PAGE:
After 13 years, the project is said to have helped more than 5,000 Nepali women, and Ms Woollard has been awarded the Medal of the Order of Australia in the general division, for her service to the international community through humanitarian aid.
 
Speaking to SBS Nepali, Stephanie Woollard said the award would give her an opportunity to share Seven Women’s success story with a broader audience.
“The award is a fantastic way to show what we’ve been able to create in Nepal and the (positive) impact on some of the most marginalised women’s lives in the country.”
 
In 2016, Ms Woollard was awarded the Inaugural International Responsible Business Award at the United Nations headquarters in the US.
“The work has led me to places I’d never imagined going, to share our model of sustainable development,” she says. “I never imagined when I first met the women, [the] seven initial women, who were operating out of a tiny tin-shed in Kathmandu that it would grow to this extent.”

5 ways to use your District Designated Funds

 
If you had $50,000 in the bank and your child or spouse needed money for a lifesaving operation, would you leave the account untouched? Of course not. Yet every year, a large amount of District Designated Funds (DDFs) go unused. That’s money that could be used to improve communities and even save lives around the world. 

These funds never expire. But by not using them, your district misses out on opportunities to involve members in the life-changing work of The Rotary Foundation and use your donors’ money to do good in the world.

The DDFs available to your district are based primarily on the amount that district members have contributed to the Annual Fund-SHARE over the past three years.

Here are five excellent ways to use your DDFs to make a difference:

1.    District grants: District grants fund small-scale, short-term activities that address needs identified by clubs in your district. Each year, your district may request up to half of your DDF money in a lump-sum grant to be used for district grants. These grants are flexible. They can be used for activities that don’t align with one of Rotary’s areas of focus but that still fulfill the Foundation’s mission. 

2.    Global grants: Did you know that you can also use DDFs to support global grants? These large-scale projects combine DDFs or cash raised by sponsoring Rotary clubs and districts with matching funds from the Foundation. The DDFs you give to these grants is matched 100 percent by the World Fund, so Global Grants are a powerful way to make the most of your DDFs.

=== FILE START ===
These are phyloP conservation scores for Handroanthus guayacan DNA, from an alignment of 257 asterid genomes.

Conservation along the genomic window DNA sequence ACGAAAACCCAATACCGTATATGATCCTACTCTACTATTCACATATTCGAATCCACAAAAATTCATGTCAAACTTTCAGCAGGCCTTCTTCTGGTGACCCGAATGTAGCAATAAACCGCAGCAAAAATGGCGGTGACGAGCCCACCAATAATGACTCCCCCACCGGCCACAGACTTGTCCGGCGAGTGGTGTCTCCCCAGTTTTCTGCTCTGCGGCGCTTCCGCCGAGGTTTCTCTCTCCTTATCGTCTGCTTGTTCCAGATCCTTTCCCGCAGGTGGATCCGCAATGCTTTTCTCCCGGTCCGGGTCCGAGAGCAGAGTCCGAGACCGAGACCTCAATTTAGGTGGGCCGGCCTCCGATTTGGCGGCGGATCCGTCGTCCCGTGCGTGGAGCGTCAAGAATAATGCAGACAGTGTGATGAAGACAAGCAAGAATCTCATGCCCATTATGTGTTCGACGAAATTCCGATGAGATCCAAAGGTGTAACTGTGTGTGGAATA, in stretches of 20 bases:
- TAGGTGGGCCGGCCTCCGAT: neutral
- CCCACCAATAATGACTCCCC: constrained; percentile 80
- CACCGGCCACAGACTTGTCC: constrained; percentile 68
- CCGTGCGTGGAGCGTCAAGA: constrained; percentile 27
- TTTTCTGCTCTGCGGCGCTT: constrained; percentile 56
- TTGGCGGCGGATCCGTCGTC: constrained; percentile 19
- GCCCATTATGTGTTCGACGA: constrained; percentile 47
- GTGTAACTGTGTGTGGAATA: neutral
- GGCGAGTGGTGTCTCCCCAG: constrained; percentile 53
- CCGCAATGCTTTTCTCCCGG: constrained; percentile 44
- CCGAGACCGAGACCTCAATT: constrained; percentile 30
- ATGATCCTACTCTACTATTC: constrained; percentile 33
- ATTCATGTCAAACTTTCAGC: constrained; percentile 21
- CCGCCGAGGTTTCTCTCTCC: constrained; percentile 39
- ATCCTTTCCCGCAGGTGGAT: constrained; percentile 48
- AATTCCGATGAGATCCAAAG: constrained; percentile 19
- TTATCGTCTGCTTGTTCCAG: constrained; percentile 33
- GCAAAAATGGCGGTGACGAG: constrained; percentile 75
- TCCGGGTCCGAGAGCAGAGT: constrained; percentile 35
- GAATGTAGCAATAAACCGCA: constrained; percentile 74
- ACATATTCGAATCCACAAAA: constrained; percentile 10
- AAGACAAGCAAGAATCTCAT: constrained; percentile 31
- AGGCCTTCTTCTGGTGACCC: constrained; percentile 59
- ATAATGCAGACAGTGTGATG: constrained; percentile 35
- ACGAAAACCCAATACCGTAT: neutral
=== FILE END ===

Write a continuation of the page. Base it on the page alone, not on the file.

3.    Donations to PolioPlus: Every dollar of DDFs that your district contributes to PolioPlus is matched 50 percent by the World Fund, up to $5 million. In addition, every dollar Rotary commits to polio eradication, up to $50 million a year, is matched 2-to-1 by the Bill & Melinda Gates Foundation. So that’s an even bigger return on your DDFs. 

4.    Contributions to the Rotary Peace Centers: Your district can become a Peacebuilder District by allocating a minimum of $25,000 in DDFs to the Rotary Peace Centers each year. Donations fund up to 100 Rotary Peace Fellowships each year. 

5.    Support of the Endowment: Rotary’s Endowment ensures that future Rotarians will have the resources to design and implement sustainable projects year after year. When you give DDFs toward one of the six areas of focus, Rotary preserves and invests your initial contribution while spending a portion of its earnings. This strategy supports Rotary’s causes today and generates funds to further that important work in the future.
 

Rotary Club of Flemington  Parkinson's Fundraiser

Vance Anthony Hilton OAM, KSJ, PHF dedicated his life to Rotary serving over 35 years at Club.  He was District Governor in 1999-2000.   Vance lost he battle with Parkinson’s disease on 29 September 2018.
It was Vance's wish  that we would raffle this Limited addition "Flags of the World"  tie which was purchased  at the Centenary  Convention in Chicago and is beautifully presented in a display box.
 The Inscription on the back reads: Rotary International  -  A world of opportunity to make lives better
The money raised is going to Parkinson's Research with the hope  that we can make lives better for those living with Parkinson's.
 
To support this cause Flemington RC seeks your club's assist by:
  • Selling raffle tickets to members.  Books of 10 Raffle tickets are $5.00 a ticket.  
    (Please note that the closing date for the raffle is 28 February 2019)
  • Making a donation to Parkinson’s research
     
The Club bank account for depositing Donations is
      BSB                       633 – 000